AI-driven analytics platforms are also becoming more accessible through self-serve reporting tools, including visualizations and explanations that make it easier to get to the point of taking action. Steps toward augmented analytics are further democratizing data analytic insights.

Guided selling

Many organizations are increasingly investing in AI to support their sales staff. AI-driven guided selling typically takes the form of machine learning generated advice offered to reps by way of their CRM or another type of SaaS tool like a sales enablement or engagement platform. In this case, the built-in AI learns by drawing on historical data, meaning it gets “smarter” over time.

Personalization

Personalization is becoming increasingly important to buyers. According to Adobe research, 67% of consumers expect brands to automatically cater to them based on the current context, while 42% say they’re annoyed when content isn’t tailored to them.

In B2B environments, consumers are willing to pay more for solutions that match their exact business needs. AI allows brands to focus on individual needs at scale. That said, CMSWire makes a critical point: content creation, design, and a deep understanding of your entire customer journey are essential prerequisites that must be in place before any algorithms are introduced to the mix.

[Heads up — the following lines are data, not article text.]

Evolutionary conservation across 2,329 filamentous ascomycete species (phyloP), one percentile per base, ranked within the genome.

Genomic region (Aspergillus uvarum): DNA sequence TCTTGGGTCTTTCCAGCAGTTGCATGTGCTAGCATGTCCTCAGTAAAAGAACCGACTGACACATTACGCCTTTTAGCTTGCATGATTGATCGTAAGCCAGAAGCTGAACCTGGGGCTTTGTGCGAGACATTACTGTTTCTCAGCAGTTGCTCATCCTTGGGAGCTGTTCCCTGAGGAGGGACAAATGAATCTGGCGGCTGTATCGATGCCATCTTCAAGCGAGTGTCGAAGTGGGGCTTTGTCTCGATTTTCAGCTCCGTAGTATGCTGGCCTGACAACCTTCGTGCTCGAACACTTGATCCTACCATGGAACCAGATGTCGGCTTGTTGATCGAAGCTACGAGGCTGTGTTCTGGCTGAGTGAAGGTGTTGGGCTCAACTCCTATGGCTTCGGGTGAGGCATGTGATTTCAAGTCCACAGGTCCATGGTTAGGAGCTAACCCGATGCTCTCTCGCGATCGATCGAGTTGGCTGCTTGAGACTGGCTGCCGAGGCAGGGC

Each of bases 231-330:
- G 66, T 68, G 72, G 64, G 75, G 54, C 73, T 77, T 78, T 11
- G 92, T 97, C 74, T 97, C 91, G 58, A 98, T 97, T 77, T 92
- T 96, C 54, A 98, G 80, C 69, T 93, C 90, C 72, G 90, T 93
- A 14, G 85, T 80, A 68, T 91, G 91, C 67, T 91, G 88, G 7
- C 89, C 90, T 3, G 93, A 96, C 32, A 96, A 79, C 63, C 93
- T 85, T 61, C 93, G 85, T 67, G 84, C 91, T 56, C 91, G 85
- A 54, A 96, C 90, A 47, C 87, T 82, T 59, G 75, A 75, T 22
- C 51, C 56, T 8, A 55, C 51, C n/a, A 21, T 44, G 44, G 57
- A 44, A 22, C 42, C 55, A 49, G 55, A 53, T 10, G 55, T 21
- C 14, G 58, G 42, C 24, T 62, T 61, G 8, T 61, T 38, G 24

Predictive, prescriptive and diagnostic analytics

AI analytics are becoming more accessible, with self-serve platforms, allowing users without a background in statistics or data science to tap into advanced predictive, prescriptive, and diagnostic capabilities. Additionally, Gartner points toward an emerging trend known as “explainable AI.” It aims to increase transparency around the insights generated by algorithms. Explainable AI describes a model, predicts likely behavior, and then points out strengths, weaknesses, and potential biases.

Anomaly detection